Is it all right to allow someone to live in benign ignorance if the result is somehow beneficial?
There is a story I have heard in many versions that illustrates my question. It likely originates about 250 years ago with a rabbi named Moses Hagiz, who claims to have heard it from a disciple of the 16th-century mystic, Rabbi Isaac Luria. Scholars consider the claim unlikely, but the story is the story.
A Portuguese converso (a Jew forced to convert to Catholicism but still secretly practicing Judaism) made his way to Safed and sought to find his way back into Jewishness.
He attended a synagogue where he heard the rabbi bemoan the loss of the devotional practice of the showbread – loaves left in the inner sanctum of the Temple for each shabbat.
The man, believing he could reclaim his place in God’s eyes, instructed his wife to bake two loaves of challah each Friday, which he surreptitiously placed in the ark of the synagogue where the Torah scrolls were kept.
Each Friday afternoon, the synagogue’s gabbai (attendant), a poor man, would come to make certain the Torah scrolls were set for the week’s reading.
Each week, he discovered the two loaves and, believing them to be a blessing, took them home.
When the converso came to synagogue the next day and saw the loaves missing, he believed God had accepted his gift.
One week, the rabbi happened into the synagogue as the converso was delivering the loaves.
After hearing the story, the rabbi berated the man for having such a foolish notion of God.
Hearing the commotion, the gabbai entered and realized where the weekly gift originated. The rabbi berated him as well. Both men left humiliated.
As all of this transpired, an emissary from Rabbi Luria arrived and informed the rabbi that he would die the next day; his behavior had deprived God of the enjoyment unknown since the original showbread in the Temple.
I have always had two reactions to the story.
Part of me finds it sweet and uplifting – a sort of “the Lord moves in mysterious ways” lesson in how good intentions can produce great results, even if they are not the results intended.
Part of me finds it insulting – even if I excuse the converso’s naiveté (or, perhaps, his confusion of the showbread with communion), you don’t have to be a genius to know there is no such thing as magic bread.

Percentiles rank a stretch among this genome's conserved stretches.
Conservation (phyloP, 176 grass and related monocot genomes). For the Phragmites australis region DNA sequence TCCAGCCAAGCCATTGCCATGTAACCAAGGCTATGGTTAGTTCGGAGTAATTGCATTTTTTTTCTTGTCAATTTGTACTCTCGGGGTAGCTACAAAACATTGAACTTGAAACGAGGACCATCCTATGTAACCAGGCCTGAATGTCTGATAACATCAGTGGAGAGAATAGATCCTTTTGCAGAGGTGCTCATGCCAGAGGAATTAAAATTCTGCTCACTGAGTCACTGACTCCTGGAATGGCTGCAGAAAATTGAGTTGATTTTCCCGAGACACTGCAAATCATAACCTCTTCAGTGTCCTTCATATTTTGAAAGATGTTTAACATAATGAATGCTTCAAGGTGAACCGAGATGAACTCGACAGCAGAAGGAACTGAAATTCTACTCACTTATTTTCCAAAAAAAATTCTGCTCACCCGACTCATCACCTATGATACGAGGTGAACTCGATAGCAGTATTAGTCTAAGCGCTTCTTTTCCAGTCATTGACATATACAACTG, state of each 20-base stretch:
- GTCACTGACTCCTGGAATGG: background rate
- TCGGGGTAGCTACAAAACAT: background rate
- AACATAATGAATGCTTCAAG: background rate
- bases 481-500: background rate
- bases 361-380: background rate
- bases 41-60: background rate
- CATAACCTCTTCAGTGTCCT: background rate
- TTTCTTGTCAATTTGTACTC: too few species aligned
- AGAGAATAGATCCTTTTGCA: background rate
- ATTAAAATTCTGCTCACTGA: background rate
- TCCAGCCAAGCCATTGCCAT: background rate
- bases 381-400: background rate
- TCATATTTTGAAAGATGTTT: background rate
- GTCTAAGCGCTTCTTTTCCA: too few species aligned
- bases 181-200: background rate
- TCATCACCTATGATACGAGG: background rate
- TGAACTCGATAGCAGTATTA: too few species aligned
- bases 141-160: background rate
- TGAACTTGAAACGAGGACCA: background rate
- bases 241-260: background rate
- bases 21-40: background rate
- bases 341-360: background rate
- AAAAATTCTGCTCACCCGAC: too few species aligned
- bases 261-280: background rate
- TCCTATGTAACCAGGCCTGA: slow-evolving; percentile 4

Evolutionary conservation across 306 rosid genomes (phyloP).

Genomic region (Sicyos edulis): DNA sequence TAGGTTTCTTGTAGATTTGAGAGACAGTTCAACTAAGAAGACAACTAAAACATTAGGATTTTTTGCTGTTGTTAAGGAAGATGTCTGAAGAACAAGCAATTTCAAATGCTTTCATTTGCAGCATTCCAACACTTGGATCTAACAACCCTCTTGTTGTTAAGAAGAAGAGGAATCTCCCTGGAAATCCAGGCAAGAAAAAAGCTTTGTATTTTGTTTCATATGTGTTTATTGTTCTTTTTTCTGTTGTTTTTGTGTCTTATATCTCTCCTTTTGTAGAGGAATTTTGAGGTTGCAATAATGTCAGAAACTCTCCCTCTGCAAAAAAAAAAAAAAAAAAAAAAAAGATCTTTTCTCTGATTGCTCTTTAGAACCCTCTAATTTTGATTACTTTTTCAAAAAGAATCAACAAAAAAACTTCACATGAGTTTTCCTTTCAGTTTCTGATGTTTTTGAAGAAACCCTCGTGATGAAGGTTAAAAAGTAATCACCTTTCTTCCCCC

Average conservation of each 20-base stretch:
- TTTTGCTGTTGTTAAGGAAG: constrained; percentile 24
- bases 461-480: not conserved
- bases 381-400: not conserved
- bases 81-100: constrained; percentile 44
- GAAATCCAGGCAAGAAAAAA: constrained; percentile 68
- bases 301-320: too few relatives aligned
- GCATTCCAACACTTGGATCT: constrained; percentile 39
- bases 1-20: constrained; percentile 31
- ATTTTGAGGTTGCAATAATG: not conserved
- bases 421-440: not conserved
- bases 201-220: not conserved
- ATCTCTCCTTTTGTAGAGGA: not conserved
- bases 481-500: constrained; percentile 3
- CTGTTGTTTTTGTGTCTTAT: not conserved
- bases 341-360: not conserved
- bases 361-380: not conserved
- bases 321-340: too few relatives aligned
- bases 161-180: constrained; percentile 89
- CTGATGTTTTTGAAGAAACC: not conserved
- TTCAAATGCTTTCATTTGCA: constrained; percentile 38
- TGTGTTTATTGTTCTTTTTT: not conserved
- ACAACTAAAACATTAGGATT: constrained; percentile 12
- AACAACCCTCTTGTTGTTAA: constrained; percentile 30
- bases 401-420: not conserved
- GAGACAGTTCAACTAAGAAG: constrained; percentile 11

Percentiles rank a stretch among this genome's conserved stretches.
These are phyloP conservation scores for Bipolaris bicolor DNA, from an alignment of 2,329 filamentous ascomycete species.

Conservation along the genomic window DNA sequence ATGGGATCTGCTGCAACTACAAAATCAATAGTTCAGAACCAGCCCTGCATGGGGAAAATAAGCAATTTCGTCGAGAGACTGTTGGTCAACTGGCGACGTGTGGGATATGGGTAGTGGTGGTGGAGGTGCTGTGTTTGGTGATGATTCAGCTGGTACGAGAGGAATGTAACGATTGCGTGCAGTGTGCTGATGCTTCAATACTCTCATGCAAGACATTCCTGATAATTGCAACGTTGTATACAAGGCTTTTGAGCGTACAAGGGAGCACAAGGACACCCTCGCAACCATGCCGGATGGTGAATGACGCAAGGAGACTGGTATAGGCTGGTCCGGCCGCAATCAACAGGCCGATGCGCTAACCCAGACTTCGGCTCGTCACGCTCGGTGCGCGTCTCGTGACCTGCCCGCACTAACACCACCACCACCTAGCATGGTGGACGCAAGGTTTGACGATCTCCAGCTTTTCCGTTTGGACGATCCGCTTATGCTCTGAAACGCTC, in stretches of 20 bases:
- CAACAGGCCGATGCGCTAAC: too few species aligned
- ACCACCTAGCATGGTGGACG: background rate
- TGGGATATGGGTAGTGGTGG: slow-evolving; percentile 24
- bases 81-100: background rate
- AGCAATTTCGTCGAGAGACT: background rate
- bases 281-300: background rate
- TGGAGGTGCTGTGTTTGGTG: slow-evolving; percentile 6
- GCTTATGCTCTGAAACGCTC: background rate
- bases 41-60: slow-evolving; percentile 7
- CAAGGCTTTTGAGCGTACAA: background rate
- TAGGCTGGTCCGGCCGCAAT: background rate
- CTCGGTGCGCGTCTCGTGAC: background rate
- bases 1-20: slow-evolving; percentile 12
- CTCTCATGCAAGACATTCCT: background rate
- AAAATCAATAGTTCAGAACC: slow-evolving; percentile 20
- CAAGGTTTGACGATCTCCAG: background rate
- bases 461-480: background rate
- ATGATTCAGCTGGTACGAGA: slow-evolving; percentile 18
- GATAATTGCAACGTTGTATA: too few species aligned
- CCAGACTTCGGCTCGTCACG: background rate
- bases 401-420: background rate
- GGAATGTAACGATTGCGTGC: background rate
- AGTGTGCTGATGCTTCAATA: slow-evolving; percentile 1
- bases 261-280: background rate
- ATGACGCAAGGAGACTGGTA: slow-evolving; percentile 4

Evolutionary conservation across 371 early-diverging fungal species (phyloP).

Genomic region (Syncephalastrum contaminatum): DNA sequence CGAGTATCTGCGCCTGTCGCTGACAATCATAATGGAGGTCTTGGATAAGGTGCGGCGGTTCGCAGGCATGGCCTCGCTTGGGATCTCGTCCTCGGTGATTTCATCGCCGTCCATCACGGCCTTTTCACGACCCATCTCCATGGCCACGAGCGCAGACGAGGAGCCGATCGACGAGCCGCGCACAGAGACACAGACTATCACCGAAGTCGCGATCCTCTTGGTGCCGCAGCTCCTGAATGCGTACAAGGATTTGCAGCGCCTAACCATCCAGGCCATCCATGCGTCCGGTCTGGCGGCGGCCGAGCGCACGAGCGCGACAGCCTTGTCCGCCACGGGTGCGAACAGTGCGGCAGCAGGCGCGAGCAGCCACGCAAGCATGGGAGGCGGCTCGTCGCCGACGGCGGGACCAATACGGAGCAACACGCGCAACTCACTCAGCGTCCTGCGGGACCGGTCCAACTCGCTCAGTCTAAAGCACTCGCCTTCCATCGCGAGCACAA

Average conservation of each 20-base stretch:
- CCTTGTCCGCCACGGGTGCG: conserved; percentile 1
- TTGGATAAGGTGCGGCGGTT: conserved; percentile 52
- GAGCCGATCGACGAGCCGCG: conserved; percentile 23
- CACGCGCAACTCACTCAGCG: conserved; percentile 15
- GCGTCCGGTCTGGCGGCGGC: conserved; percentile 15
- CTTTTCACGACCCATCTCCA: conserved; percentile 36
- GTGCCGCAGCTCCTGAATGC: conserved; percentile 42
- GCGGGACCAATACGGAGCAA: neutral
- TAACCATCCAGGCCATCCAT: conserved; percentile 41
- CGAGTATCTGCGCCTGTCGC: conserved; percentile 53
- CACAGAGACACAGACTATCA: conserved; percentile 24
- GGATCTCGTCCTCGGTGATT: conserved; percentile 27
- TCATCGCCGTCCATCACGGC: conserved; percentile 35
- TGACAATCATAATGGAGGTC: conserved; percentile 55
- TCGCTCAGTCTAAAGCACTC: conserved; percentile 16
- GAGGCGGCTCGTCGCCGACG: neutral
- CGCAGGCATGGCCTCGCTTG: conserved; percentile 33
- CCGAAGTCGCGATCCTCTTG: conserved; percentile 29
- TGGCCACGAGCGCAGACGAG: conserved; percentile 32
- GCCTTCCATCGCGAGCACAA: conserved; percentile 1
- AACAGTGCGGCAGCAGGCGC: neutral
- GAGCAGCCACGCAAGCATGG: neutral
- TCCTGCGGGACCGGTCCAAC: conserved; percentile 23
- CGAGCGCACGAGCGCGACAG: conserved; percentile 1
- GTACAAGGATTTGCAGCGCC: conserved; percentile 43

But in both of my reactions, the rabbi is the biggest loser. His impatience with both characters deprives them both of what they need most.
The converso needs to return to his identity, and the gabbai needs to eat. But is it such a heinous sin that the rabbi needs to die for it?
And please note the story attributes the death decree to God’s disappointment, not the humiliation of the two men.
This story has been reworked in many different ways over the years. Like Grimms’ fairy tales, modern tellings remove all the nasty results and end in a group hug and extended family meals.
I don’t like the happily-ever-after ending either. I much prefer the tension between the mystical and the rational, and the way to preserve both.
It helps to know that Rabbi Hagiz spent much of his career promoting rabbinic authority in European and Holy Land Jewish communities.
In some ways, this story reminds me of the tensions present in our discussions about immigration in this country.
Some of us wish to repeat in contemporary circumstances what we imagine occurred back in the day when our ancestors first came to America.
Looking for a better life, people show up at our border hoping against hope that their two loaves will be there to sustain them.
And, of course, there is an angry authority figure humiliating everyone for imagining a way to satisfy each other.
The authority figure may be right – just as the rabbi was. But the rabbi, for all his rightness, is the biggest loser.
Maybe for the sake of the story, the rabbi had to die in the end for betraying the God he sought to defend.
When a story ends, it ends. But when a real situation presents itself, there is a story beyond the story.
If the converso and the gabbai were real, the former would be shattered spiritually, and the latter would go hungry.
Maybe the consequences would not have been fatal, but joy and sustenance would have given way to sadness and deprivation.
And if the rabbi in fact did not die, then that suffering would have been on his hands. Same thing today.
Editor’s note: This article is the first in a monthly column series.